Orlando, Fla.—According to the U.S. Fire Administration, 50.7% of fires in residential buildings occurred while cooking. The percentage of non-residential building fires that started cooking is incredibly high as well with a 30.6% at the top of the chart.
Most home fires start in the kitchen during cooking — usually on stovetops —not in the oven. Be sure to stay in the kitchen when cooking, frying, or grilling on your stove top.
If your microwave isn’t built in, make sure it’s clear of surrounding clutter and its vents aren’t obstructed.
Keep your fire extinguisher within easy reach should something ignite while you’re cooking.
Kitchen electrical outlets must be upgraded to GFCI, and check all of your cords on your small appliances to make sure they’re in good shape.
Remember, don’t toss water on a grease fire if you’re caught without an extinguisher. If a fire starts in a pan — and many do — put a lid on it to suffocate the flames.
Fire extinguishers are must have, and everyone in the household should learn how to use it. It is recommendable to keep one on each level of your home, and the one in the kitchen must be kept in an easy to access spot.
To prevent cooking fires – on the stovetop, in the oven, or in the deep fryer:
- Be alert and present, never leave cooking food unattended.
- Check for curtains, towel racks or even paper towel dispensers sitting too close to the burners.
- When frying on the stovetop, reserve an extra container of baking soda in your pantry to battle a sudden grease fire.
- If you’re deep frying a turkey, set up your cooking station outdoors 10+ feet away from your home and deck, keep a fire extinguisher outside with you, and never leave the fryer unattended. Be cautious when it comes to dropping in the turkey and removing it, as oil that spills from the fryer onto the burner can cause a fire.
- Candles are always a reason for concern. Make sure to take good care and keep them on mind throughout the time they’re going to be it and especially while you are busy.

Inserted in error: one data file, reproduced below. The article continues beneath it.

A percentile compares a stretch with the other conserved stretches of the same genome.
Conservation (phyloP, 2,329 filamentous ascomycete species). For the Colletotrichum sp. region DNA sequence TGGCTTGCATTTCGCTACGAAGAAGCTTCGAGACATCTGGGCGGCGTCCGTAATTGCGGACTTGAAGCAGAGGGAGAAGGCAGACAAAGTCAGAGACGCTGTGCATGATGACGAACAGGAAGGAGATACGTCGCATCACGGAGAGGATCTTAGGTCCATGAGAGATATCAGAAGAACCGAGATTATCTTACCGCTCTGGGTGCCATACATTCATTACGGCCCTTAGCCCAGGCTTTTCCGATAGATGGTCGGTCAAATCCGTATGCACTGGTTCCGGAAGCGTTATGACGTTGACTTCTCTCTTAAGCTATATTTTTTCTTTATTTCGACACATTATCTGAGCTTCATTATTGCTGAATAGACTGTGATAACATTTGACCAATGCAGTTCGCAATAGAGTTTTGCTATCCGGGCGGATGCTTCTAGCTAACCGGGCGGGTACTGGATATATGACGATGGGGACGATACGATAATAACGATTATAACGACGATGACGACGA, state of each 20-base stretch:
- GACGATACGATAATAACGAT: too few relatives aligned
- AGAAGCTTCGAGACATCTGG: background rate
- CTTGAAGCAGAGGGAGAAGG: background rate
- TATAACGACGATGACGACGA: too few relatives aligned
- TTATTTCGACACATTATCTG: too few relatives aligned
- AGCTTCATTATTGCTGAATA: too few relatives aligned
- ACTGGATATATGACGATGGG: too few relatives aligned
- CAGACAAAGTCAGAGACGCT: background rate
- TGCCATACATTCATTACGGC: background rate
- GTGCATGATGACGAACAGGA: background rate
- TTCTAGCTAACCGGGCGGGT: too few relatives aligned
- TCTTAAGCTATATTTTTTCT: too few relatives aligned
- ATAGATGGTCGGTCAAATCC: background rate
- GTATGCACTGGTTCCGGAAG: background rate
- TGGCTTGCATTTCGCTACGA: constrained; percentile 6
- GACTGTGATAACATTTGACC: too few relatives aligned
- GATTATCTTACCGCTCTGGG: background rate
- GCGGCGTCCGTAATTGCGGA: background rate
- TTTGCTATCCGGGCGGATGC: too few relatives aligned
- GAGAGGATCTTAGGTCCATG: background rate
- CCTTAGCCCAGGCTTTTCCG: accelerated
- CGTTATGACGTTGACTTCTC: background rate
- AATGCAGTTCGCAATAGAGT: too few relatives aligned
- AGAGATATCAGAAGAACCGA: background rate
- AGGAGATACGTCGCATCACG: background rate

Smoke alarms double the chance of your family surviving a fire, so it goes without saying that you should have several. You should test them once a month and change the batteries every 6 months (if your smoke alarms use replaceable batteries) regardless of whether they seem to need it, just to be on the safe side (some alarms are 10-year tamper resistant and don’t have replaceable batteries).
You know the drill — make it a habit to change batteries twice a year when you turn your clocks.
Homeowners insurance can protect you in the event of a kitchen fire, a burst pipe through no fault of your own, or theft of major property. It will also give you coverage from things like hail damage or damage to your roof from other falling objects. Your personal belongings inside the home are also covered, like furnishings, appliances, electronics, and clothing. Don’t let your greatest investment go unprotected. Get in touch today for the coverage your home needs.
Let your local experienced insurance agents at Orlando Insurance Center help you save in the purchase of insurance bundles. Give us a call today at (407) 680-1214— for an initial consultation and quotes from among 20 different insurance carriers who support us!
"Email me" <lizandra [at] buscandoseguro [dot] com>